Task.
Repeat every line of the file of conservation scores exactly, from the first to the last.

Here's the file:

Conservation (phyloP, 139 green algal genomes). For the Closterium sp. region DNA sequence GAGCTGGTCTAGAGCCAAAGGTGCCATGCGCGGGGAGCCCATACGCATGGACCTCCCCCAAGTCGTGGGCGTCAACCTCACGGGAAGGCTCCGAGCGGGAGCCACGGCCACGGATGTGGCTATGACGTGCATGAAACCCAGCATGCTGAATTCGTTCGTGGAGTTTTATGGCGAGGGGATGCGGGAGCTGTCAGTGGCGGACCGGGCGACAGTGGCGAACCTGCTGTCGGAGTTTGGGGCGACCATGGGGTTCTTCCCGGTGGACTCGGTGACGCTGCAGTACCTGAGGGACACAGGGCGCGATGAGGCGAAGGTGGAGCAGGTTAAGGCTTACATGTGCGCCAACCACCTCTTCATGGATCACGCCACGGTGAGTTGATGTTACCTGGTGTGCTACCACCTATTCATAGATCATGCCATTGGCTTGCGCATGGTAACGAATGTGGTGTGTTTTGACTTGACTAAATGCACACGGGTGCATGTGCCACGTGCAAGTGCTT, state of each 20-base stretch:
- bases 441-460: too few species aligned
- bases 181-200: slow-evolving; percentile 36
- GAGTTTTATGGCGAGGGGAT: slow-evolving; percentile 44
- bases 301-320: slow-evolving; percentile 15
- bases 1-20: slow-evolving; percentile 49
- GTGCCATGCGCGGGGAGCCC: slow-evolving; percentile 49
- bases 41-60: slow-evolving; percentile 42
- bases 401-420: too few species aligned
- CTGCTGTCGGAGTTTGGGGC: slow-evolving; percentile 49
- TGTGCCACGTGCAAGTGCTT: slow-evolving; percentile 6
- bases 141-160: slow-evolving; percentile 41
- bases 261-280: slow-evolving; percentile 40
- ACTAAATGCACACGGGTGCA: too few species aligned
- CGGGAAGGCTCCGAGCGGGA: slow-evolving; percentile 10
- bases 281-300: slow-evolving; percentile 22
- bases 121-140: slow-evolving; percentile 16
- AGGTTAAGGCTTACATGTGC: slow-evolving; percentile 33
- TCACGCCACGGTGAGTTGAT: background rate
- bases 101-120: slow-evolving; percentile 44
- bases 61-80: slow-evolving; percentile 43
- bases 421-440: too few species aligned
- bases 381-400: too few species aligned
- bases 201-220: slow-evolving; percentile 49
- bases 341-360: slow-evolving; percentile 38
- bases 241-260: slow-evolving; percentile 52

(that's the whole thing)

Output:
Conservation (phyloP, 139 green algal genomes). For the Closterium sp. region DNA sequence GAGCTGGTCTAGAGCCAAAGGTGCCATGCGCGGGGAGCCCATACGCATGGACCTCCCCCAAGTCGTGGGCGTCAACCTCACGGGAAGGCTCCGAGCGGGAGCCACGGCCACGGATGTGGCTATGACGTGCATGAAACCCAGCATGCTGAATTCGTTCGTGGAGTTTTATGGCGAGGGGATGCGGGAGCTGTCAGTGGCGGACCGGGCGACAGTGGCGAACCTGCTGTCGGAGTTTGGGGCGACCATGGGGTTCTTCCCGGTGGACTCGGTGACGCTGCAGTACCTGAGGGACACAGGGCGCGATGAGGCGAAGGTGGAGCAGGTTAAGGCTTACATGTGCGCCAACCACCTCTTCATGGATCACGCCACGGTGAGTTGATGTTACCTGGTGTGCTACCACCTATTCATAGATCATGCCATTGGCTTGCGCATGGTAACGAATGTGGTGTGTTTTGACTTGACTAAATGCACACGGGTGCATGTGCCACGTGCAAGTGCTT, state of each 20-base stretch:
- bases 441-460: too few species aligned
- bases 181-200: slow-evolving; percentile 36
- GAGTTTTATGGCGAGGGGAT: slow-evolving; percentile 44
- bases 301-320: slow-evolving; percentile 15
- bases 1-20: slow-evolving; percentile 49
- GTGCCATGCGCGGGGAGCCC: slow-evolving; percentile 49
- bases 41-60: slow-evolving; percentile 42
- bases 401-420: too few species aligned
- CTGCTGTCGGAGTTTGGGGC: slow-evolving; percentile 49
- TGTGCCACGTGCAAGTGCTT: slow-evolving; percentile 6
- bases 141-160: slow-evolving; percentile 41
- bases 261-280: slow-evolving; percentile 40
- ACTAAATGCACACGGGTGCA: too few species aligned
- CGGGAAGGCTCCGAGCGGGA: slow-evolving; percentile 10
- bases 281-300: slow-evolving; percentile 22
- bases 121-140: slow-evolving; percentile 16
- AGGTTAAGGCTTACATGTGC: slow-evolving; percentile 33
- TCACGCCACGGTGAGTTGAT: background rate
- bases 101-120: slow-evolving; percentile 44
- bases 61-80: slow-evolving; percentile 43
- bases 421-440: too few species aligned
- bases 381-400: too few species aligned
- bases 201-220: slow-evolving; percentile 49
- bases 341-360: slow-evolving; percentile 38
- bases 241-260: slow-evolving; percentile 52